“Everyone in the scene knew that At the Gates were the band to make something happen – they just had pushed the envelope so far with the songwriting on Terminal Spirit Disease, they’d really hit on a perfect mix of melody and aggression. I remember vividly listening to a couple of demo tracks in the car with Tomas Lindberg on a journey to London – I think it was the song ‘Under A Serpent Sun’ and we were just so pleased with it, it seemed to have everything boiled down into a perfect blend. On the same journey I remember we listened to Life of Agony’s Ugly album a lot and Tomas remarking about the lyric in the song ‘Lost at 22’ – when I heard his vocal on the Slaughter… track ‘Cold’ I knew (I think) where the “22 years of pain…” lyric came from. Everyone was inspired by all kind of things those days, the book was wide open…

“Another memory I have is picking up Mitch Dickinson from London after he had been to the mastering session of the album, he had the masters in his possession and he was just raving about the record and how awesome it was. And then…nothing much. It got a few good reviews and we blagged them onto a European tour supporting Unleashed, nothing glamourous 🙁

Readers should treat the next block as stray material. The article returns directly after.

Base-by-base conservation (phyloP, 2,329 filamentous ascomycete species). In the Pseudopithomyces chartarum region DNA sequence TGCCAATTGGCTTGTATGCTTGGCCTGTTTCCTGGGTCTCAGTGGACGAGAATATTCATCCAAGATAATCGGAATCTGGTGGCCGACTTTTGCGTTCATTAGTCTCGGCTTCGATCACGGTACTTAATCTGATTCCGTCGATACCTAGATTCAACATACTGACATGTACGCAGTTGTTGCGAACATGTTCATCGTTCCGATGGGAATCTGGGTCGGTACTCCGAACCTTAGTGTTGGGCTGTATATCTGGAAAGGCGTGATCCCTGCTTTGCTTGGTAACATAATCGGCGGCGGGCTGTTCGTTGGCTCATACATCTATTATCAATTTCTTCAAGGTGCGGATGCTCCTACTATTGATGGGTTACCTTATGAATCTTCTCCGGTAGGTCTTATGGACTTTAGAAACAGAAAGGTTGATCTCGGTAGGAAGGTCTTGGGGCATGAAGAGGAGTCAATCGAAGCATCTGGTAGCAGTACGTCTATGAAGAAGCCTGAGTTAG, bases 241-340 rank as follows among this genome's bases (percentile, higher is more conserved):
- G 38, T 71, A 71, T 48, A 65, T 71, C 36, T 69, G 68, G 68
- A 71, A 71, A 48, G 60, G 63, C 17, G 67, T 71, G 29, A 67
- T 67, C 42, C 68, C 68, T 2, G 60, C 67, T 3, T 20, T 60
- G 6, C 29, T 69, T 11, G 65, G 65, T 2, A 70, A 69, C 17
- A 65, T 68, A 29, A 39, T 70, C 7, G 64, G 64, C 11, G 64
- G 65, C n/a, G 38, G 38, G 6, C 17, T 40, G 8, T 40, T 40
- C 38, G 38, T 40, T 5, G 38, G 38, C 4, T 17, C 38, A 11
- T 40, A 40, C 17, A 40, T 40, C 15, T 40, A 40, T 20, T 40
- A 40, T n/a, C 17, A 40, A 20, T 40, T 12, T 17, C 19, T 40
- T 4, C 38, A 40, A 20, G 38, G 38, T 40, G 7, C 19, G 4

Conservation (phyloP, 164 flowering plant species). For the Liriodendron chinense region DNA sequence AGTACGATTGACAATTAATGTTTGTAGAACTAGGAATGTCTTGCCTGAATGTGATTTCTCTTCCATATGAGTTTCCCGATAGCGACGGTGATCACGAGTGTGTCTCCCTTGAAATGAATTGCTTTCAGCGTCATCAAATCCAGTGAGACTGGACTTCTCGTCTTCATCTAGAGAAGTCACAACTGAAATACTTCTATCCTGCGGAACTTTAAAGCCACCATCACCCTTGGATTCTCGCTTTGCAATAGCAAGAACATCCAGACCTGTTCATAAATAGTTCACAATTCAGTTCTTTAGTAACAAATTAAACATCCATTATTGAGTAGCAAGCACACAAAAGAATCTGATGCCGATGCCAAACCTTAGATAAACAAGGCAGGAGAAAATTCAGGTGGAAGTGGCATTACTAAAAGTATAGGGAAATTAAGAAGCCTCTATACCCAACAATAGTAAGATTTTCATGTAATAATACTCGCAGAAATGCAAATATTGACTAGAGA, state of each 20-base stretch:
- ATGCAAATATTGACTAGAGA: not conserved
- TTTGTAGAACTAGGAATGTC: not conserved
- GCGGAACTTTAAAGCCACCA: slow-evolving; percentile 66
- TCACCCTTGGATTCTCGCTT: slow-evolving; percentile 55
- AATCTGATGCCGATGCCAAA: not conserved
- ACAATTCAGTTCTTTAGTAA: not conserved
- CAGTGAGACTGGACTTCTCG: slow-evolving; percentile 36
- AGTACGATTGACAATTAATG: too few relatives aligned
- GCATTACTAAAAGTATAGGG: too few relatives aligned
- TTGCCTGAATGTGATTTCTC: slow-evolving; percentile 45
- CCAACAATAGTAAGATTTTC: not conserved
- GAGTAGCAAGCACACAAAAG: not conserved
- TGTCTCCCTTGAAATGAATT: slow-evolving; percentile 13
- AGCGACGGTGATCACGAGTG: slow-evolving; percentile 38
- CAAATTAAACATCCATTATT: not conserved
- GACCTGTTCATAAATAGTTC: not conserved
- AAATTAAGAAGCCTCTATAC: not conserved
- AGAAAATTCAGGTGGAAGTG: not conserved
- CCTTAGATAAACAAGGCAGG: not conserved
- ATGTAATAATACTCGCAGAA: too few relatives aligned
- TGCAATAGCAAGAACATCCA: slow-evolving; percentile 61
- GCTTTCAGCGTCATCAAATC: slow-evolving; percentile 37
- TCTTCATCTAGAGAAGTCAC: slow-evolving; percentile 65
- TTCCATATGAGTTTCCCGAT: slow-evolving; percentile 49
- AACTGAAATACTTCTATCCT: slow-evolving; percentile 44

“And that’s how it went – they toured like crazy, the underground got it and responded but above ground little changed – no-one was calling it the future of metal or anything. The band split, In Flames got all the glory and then slowly but surely Slaughter of the Soul got the recognition it so richly deserved. Talk about a slow burner.”

1996: Pitchshifter  Infotainment?

Pitchshifter Infotainment? album cover artwork packshot 400px Thrash Hits

We’ve already talked about Pitchshifter in recent weeks – although the period we looked at in our Midweek Bootleg a while back came after the band’s time with Earache Records. As with Barney Greenway from yesterday’s Napalm Death selection, these days there’s no love lost between Earache boss Digby Pearson and the band’s frontman, JS Clayden. Infotainment?, however, remains the important bridge between Pitchshifter’s earlier, slower, more industrial sound, and that of the faster, more cyber-ised (is that even a word? Whatever – you know what I mean), punkier approach that would see them reach their commercial zenith – something that wouldn’t happen until after the band had left Earache Records under the bitterest of circumstances.

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We’re ten years into our year-by-year discography retrospective of Earache Records’ back catalogue – check out Part 1 if you haven’t already, and be sure to come back tomorrow for part three when we’ll be taking on 1997 to 2001